Inequality gap in SA is a ‘farce’ and media spin, says Zuma
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PRESIDENT Jacob Zuma has described statements that the country’s inequality gap was widening as a “farce”, and said South Africans should stop falling for the “propaganda” and “spin”.
“Notions that the gap between the rich and poor in South Africa is widening is a farce. Why now, after 1994, do we say it’s widening?” asked Zuma.
Delivering his annual address to the National House of Traditional Leaders, at Parliament, he said that during apartheid black people in rural areas had not even been counted by the government.
“A huge population wasn’t counted. It was pushed into the homelands and many didn’t even have birth certificates. Only in 1994 did we remove restriction and let rural people move to urban areas. That’s why there’s no place to stay [in urban areas].
“The inequality gap is not growing since 1994, it’s narrowing. In pre-1994, there were no black businesses. There were only corner shops and perhaps some butchery. Poverty was worse than what it is now,” said Zuma.
He said the “spin” had increased since 1994.
Taking a swipe at the media, Zuma said: “People writing newspapers are educated and they think they’re writing the truth. It’s propaganda, and we also repeat it, nathi [us], because it is being said by educated people.”
But DA finance spokesman Tim Harris said Zuma was in denial about the inequality gap.
“The truth is… that the latest available statistics on income inequality show that overall inequality has grown steadily,” he said.
“Our economy has become characterised by ‘insiders’ who have jobs, homes and the prospect of rising incomes, and ‘outsiders’ who do not participate in the economic mainstream.”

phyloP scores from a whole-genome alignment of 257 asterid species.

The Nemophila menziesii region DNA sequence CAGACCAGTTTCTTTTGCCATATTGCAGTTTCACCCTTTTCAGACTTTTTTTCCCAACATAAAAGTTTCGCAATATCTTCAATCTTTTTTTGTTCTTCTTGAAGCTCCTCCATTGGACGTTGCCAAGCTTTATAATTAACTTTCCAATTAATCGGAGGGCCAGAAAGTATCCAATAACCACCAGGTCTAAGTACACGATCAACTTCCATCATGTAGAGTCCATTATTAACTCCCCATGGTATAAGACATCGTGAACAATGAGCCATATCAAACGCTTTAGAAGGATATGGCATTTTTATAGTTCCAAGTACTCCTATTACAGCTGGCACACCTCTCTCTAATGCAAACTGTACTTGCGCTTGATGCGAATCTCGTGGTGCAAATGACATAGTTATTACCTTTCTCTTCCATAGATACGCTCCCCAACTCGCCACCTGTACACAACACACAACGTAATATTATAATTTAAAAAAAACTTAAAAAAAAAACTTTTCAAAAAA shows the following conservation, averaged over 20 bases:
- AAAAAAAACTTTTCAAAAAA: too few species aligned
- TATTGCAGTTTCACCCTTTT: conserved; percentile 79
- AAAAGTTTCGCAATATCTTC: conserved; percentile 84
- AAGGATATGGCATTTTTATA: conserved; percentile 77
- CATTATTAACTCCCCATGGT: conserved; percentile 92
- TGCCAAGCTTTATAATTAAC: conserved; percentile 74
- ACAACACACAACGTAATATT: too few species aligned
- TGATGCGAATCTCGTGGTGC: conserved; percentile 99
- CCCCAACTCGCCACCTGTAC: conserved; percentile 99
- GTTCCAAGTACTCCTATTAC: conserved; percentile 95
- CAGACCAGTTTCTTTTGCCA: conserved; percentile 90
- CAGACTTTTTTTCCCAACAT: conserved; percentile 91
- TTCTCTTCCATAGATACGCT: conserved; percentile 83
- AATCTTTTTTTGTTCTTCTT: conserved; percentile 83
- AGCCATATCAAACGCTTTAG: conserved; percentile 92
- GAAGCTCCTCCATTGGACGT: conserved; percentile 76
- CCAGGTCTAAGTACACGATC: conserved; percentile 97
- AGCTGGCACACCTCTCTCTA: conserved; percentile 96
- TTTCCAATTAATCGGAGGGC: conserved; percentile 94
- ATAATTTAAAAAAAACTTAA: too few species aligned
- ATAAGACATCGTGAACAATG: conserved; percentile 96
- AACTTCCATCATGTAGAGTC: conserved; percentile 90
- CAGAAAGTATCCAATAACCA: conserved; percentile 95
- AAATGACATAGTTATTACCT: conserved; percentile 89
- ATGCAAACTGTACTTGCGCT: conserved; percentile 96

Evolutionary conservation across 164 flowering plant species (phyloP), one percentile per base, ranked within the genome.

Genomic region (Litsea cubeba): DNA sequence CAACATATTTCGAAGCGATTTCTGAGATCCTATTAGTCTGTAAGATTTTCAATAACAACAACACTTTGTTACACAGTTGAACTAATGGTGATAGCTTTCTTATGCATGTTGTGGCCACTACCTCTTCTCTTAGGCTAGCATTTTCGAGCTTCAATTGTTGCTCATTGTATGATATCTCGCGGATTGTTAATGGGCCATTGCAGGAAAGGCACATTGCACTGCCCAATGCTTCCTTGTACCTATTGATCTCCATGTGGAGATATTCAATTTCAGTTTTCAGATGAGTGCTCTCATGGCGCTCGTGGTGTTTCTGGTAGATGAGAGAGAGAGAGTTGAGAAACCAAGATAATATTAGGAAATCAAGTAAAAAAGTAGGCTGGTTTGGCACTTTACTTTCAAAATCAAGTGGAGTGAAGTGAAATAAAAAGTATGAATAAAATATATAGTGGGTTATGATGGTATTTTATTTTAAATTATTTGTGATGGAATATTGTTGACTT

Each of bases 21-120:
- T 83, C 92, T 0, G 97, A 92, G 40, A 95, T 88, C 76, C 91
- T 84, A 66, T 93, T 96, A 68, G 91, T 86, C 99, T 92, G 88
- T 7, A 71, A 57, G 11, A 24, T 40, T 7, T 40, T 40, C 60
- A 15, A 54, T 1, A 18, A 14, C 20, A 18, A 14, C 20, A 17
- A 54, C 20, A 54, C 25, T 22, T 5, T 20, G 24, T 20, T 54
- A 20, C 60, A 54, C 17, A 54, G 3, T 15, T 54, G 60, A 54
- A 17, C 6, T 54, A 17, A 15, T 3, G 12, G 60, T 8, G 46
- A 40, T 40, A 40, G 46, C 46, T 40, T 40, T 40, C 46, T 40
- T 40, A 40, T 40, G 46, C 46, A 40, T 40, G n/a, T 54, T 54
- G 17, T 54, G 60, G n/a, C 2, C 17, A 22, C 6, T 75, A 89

Harris said experts put the blame for widening inequality on “an underperforming education system, the resultant skills shortages, and the government’s failure to create an enabling environment for job-intensive growth”.
Harris said that despite Zuma’s “best attempts to dispel the facts”, the gap between the haves and have-nots had increased consistently under ANC leadership.
He quoted World Bank lead economist for South Africa, Sandeep Mahajan, as saying: “South Africa is a complete global outlier in terms of its inequality and how inequality has been persistent over time.”
Zuma also denied the Marikana massacre was a sign South Africa was becoming a repressive state similar to that under apartheid, saying such incidents had been a “daily occurrence” during apartheid, and that the massacre could not be compared to what had happened before 1994.
“People were being killed left, right and centre. There was no one to stop it.”
Zuma said the Marikana inquiry was working to establish what happened on August 16, “so we can prevent similar tragic incidents in future in our beautiful country”. 8PBR